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Summary of the spinal cord

The spinal cord contains two general classes of axons arranged into three general systems. It contains axons which - (a) enter it from cell-bodies situated outside its boundaries, i. e., in the spinal ganglia and in the encephalon, and (b) axons which arise from cell-bodies situated within its own grey substance, some of which axons pass outside its boundaries both to the periphery and into the encephalon; some of which remain wholly within it. Its axons comprise

  • (1) a system for the intersegmental association of its grey substance, both ascending and descending, association proper and commissural;
  • (2) a spino-cerebral and cerebro-spinal system, ascending and descending;
  • (3) a spino-cerebellar and cerebello-spinal system, ascending and descending.

For these relations the grey substance of the cord contains three general classes of nerve-cells: - those which give rise to the peripheral efferent or motor axons of the ventral roots; those which give rise to central axons of long course, going to the encephalon; and those which supply its central axons of shorter course, the association and commissural systems.

The three systems :

(1) Association and commissural

Axons of spinal ganglion (afferent) neurons bifurcate within the cord into cephalic and caudal branches which extend varying distances upward and downward and terminate, (a) about cell-bodies whose axons are short and terminate within the grey substance of the same side and in the same level as their cell- bodies (Golgi neurons of type II); (b) about cell-bodies whose axons pass without the grey sub- stance, bifurcate into cephalic and caudal branches to terminate in the grey substance of the same side but in various levels above and below (association fibers in the dorsal, lateral and ventral fasciculi proprii); (c) about cell-bodies whose axons cross the mid-line to terminate either in the same level of the grey substance of the opposite side, or bifurcate and the cephalic and caudal branches pass in the fasciculi proprii to terminate in various levels of the grey substance of the opposite side. The longer cephalic branches of (b) and (c) may terminate in the meduUa oblongata. All, associated with ventral root (efferent) neurons, belong to the neuron chains for the so-oaOed reflex activities.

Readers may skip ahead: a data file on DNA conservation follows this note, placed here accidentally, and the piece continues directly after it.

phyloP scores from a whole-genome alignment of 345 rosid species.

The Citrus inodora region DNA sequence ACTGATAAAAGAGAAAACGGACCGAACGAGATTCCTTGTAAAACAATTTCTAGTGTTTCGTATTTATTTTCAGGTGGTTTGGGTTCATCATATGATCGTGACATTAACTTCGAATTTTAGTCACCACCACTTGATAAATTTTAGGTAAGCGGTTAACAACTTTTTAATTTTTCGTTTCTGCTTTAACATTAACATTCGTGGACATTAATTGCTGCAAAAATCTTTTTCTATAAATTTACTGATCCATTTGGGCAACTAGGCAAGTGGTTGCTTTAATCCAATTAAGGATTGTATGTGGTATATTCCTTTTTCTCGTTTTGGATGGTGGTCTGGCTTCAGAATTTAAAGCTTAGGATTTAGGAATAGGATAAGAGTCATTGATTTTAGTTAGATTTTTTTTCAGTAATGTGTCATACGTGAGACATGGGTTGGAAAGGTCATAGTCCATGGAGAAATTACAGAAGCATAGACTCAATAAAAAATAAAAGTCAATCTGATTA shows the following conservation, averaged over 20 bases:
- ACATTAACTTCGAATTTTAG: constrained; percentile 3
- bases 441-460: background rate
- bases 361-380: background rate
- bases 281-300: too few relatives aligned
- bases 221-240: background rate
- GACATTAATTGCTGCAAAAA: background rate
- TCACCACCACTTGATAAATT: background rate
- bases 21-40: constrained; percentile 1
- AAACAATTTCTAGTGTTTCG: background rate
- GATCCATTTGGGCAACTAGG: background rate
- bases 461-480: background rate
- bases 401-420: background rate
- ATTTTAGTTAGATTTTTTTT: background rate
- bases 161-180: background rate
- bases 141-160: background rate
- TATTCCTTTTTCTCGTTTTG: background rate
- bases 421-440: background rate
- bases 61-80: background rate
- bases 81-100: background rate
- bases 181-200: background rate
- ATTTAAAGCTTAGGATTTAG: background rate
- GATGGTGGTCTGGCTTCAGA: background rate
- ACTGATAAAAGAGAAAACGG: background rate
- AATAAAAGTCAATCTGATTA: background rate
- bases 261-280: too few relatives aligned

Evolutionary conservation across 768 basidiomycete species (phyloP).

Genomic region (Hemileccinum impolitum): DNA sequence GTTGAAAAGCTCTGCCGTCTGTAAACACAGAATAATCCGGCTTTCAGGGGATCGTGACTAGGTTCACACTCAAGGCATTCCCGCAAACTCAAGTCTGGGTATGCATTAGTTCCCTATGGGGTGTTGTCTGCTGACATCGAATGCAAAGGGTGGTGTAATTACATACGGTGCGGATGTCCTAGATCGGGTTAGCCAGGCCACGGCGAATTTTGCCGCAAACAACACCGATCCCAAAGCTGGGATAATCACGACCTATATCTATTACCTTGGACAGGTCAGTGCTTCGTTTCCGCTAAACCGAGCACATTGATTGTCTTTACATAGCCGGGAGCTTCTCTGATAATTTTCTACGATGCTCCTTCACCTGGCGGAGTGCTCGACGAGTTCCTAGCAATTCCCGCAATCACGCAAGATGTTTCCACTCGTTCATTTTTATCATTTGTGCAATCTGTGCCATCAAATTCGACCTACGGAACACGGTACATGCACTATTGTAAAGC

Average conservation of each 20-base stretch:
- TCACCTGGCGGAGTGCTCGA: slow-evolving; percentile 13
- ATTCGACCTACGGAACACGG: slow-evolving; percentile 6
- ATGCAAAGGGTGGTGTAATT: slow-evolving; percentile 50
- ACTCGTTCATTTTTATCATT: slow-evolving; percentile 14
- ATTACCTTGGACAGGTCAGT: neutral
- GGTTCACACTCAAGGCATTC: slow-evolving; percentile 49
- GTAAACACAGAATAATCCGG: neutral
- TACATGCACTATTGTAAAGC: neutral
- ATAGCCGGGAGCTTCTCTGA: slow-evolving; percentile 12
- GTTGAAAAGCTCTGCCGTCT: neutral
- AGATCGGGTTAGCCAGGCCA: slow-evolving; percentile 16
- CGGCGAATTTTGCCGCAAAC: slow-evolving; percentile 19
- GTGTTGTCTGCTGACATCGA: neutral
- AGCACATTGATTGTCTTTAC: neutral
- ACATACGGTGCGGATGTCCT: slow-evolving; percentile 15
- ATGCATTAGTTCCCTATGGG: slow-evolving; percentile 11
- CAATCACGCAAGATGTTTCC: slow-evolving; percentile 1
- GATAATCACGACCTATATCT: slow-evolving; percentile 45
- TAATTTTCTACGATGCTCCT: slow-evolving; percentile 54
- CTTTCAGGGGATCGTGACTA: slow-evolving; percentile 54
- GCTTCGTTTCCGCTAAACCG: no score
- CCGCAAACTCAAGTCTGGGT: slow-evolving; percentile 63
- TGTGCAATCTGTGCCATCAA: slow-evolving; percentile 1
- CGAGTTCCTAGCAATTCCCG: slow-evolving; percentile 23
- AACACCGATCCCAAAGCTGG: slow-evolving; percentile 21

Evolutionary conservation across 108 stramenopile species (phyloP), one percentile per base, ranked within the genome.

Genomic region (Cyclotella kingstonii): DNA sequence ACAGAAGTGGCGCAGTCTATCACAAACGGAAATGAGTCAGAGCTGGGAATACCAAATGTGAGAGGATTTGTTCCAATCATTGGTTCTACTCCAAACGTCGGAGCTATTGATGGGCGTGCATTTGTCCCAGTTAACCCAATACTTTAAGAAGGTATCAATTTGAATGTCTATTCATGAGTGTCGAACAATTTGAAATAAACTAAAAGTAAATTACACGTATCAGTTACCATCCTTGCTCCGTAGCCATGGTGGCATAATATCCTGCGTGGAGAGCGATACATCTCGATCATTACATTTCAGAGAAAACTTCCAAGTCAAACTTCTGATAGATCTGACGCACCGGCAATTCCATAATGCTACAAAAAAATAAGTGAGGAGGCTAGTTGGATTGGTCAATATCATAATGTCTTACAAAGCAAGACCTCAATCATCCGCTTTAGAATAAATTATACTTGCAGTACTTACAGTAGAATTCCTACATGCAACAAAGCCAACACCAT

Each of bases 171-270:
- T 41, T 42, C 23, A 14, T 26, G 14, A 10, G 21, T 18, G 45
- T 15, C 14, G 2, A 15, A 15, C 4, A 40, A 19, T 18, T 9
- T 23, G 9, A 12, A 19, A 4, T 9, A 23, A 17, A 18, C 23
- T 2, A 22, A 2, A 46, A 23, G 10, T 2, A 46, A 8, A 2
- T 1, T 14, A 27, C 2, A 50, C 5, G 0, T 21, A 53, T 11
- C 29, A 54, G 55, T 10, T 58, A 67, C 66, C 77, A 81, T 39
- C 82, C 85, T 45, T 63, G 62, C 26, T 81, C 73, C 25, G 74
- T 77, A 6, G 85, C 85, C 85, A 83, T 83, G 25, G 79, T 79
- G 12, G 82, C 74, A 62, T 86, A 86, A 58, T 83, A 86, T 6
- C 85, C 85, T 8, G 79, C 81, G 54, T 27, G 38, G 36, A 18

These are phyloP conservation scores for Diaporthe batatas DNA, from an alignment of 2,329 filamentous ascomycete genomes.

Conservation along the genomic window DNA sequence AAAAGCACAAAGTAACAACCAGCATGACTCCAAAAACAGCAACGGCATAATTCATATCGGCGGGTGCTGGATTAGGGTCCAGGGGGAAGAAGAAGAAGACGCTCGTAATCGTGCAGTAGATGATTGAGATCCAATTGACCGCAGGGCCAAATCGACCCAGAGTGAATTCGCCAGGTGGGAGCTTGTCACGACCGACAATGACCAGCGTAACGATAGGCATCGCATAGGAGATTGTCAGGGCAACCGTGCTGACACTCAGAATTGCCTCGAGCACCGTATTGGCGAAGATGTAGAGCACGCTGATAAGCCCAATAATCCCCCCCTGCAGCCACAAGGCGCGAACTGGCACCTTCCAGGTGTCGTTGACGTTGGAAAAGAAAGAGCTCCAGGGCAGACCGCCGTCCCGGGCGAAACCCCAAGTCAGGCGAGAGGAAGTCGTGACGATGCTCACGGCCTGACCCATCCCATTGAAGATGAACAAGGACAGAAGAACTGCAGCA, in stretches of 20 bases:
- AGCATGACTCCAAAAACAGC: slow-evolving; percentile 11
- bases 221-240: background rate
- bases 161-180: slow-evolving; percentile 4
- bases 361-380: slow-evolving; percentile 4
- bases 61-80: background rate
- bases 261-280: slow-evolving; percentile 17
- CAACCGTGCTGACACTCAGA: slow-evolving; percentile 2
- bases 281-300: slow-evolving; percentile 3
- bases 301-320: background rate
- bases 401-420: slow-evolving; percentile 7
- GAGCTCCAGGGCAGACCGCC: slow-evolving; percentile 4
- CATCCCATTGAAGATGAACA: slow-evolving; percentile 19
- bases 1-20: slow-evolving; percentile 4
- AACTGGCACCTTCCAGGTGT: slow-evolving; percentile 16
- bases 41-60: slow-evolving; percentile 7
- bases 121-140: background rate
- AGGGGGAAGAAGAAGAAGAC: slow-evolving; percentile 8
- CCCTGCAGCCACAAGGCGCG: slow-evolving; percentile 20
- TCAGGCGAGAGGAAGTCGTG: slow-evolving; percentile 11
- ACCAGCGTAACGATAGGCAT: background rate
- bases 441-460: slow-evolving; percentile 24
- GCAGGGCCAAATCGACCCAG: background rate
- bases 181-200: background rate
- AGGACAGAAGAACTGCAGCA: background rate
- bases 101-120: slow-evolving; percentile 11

(2) The cerebral system

(a) The cephalic branches of certain spinal ganglion neurons ascend beyond the bounds of the spinal cord to terminate within the medulla. Those ascending from the spinal ganglia of lower thoracic and lumbo-sacral segments accumulate mesiaUy to form the fasciculus gracilis which terminates in the nucleus of this fasciculus; those arising from the upper thoracic and cervical segments accumulate more laterally in the posterior funiculus to form the fasciculus cuneatus which terminates in the nucleus of the fasciculus cuneatus.

(b) The impulses transferred to the neurons of these nuclei are borne across the mid-line and finally reach the sensory-motor area of the cerebral cortex, and cell-bodies here give rise to axons which descend, some decussating in the medulla to form the lateral cerebrospinal fasciculus, others form the uncrossed ventral cerebrospinal fasciculus which crosses the mid-line as it descends the cord. Both of these fasciculi transfer their impulses either directly to efferent ventral horn neurons, or to association neurons and these to the efferent neurons,